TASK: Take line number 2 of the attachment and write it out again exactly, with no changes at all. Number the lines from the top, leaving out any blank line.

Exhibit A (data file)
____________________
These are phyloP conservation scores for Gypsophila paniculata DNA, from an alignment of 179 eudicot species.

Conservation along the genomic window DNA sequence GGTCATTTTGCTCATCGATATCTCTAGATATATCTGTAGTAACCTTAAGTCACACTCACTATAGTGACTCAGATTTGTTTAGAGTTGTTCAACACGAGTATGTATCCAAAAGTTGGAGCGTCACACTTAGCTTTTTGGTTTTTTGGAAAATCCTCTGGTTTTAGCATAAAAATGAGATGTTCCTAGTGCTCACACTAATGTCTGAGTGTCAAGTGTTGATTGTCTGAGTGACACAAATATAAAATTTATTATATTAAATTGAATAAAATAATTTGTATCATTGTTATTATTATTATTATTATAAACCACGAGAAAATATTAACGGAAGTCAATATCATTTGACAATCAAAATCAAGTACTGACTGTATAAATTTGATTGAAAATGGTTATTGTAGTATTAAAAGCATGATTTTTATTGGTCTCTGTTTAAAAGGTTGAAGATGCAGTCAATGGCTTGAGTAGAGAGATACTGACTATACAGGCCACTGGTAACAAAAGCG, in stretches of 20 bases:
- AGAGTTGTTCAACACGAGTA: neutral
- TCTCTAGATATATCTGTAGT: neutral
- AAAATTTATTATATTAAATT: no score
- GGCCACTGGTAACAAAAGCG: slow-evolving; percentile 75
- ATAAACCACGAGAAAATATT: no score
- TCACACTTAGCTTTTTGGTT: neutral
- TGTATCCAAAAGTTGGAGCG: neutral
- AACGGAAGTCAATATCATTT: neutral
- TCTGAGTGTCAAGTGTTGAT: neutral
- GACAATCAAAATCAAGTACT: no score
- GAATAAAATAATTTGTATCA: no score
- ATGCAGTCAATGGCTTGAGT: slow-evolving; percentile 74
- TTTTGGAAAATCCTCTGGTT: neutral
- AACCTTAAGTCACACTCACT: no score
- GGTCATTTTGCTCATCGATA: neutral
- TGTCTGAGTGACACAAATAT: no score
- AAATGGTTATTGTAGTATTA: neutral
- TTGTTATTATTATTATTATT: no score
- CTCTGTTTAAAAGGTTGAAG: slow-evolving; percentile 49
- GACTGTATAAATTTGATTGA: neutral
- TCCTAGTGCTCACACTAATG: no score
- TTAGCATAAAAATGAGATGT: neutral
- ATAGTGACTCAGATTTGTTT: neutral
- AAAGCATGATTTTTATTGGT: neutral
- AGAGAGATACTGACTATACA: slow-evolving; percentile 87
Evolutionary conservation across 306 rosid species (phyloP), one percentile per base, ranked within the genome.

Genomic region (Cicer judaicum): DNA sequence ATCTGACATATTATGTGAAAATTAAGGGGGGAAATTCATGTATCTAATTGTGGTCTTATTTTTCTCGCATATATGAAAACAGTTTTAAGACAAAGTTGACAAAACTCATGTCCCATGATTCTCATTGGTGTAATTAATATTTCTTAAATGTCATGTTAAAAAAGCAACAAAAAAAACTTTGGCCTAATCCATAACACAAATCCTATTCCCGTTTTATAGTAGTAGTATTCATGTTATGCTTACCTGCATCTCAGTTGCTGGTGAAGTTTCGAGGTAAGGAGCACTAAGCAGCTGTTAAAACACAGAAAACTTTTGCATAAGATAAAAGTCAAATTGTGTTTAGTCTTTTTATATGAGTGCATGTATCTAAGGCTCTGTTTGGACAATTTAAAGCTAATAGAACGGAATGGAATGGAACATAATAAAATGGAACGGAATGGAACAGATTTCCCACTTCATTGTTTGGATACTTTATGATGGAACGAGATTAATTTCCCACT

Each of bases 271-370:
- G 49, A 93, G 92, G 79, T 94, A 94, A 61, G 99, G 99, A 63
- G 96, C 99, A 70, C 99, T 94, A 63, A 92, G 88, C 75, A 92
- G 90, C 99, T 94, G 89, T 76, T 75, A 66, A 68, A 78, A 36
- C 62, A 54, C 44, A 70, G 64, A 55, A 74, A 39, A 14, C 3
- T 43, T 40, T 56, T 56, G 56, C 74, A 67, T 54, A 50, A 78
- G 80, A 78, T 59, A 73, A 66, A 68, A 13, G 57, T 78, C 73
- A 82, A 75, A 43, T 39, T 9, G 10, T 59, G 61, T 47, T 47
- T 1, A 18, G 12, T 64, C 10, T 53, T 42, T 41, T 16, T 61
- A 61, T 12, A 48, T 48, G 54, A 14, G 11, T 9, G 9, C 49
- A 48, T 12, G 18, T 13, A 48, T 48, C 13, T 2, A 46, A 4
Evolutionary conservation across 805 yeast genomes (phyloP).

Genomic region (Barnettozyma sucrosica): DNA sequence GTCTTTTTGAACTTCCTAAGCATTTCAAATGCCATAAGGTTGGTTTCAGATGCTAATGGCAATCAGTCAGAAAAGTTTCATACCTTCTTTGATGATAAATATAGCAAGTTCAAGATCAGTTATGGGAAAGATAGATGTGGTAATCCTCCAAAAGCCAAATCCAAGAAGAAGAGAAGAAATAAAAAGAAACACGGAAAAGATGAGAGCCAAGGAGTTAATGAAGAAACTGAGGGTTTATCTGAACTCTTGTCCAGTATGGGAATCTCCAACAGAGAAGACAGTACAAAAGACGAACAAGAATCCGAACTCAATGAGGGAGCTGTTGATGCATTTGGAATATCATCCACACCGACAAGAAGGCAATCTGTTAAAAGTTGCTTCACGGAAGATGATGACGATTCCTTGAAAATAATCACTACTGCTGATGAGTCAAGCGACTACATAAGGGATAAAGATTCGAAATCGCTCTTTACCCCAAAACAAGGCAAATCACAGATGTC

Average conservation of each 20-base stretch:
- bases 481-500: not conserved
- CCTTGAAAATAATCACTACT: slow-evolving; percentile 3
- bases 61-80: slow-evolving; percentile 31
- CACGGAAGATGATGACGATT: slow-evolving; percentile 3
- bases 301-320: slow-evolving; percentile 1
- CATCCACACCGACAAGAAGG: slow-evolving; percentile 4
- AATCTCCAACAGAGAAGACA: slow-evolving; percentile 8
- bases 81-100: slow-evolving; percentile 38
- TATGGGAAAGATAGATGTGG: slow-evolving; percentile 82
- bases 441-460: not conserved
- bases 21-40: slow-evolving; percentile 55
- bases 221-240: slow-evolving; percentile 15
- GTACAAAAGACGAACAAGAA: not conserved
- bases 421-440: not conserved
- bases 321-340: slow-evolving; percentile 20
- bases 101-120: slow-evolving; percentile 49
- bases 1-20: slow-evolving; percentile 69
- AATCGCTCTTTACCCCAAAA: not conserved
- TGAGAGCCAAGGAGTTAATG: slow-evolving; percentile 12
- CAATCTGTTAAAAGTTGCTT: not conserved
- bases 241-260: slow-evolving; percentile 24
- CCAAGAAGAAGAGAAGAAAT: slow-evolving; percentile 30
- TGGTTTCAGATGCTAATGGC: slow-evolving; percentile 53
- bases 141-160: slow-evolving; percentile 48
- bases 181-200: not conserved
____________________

Conservation along the genomic window DNA sequence GGTCATTTTGCTCATCGATATCTCTAGATATATCTGTAGTAACCTTAAGTCACACTCACTATAGTGACTCAGATTTGTTTAGAGTTGTTCAACACGAGTATGTATCCAAAAGTTGGAGCGTCACACTTAGCTTTTTGGTTTTTTGGAAAATCCTCTGGTTTTAGCATAAAAATGAGATGTTCCTAGTGCTCACACTAATGTCTGAGTGTCAAGTGTTGATTGTCTGAGTGACACAAATATAAAATTTATTATATTAAATTGAATAAAATAATTTGTATCATTGTTATTATTATTATTATTATAAACCACGAGAAAATATTAACGGAAGTCAATATCATTTGACAATCAAAATCAAGTACTGACTGTATAAATTTGATTGAAAATGGTTATTGTAGTATTAAAAGCATGATTTTTATTGGTCTCTGTTTAAAAGGTTGAAGATGCAGTCAATGGCTTGAGTAGAGAGATACTGACTATACAGGCCACTGGTAACAAAAGCG, in stretches of 20 bases: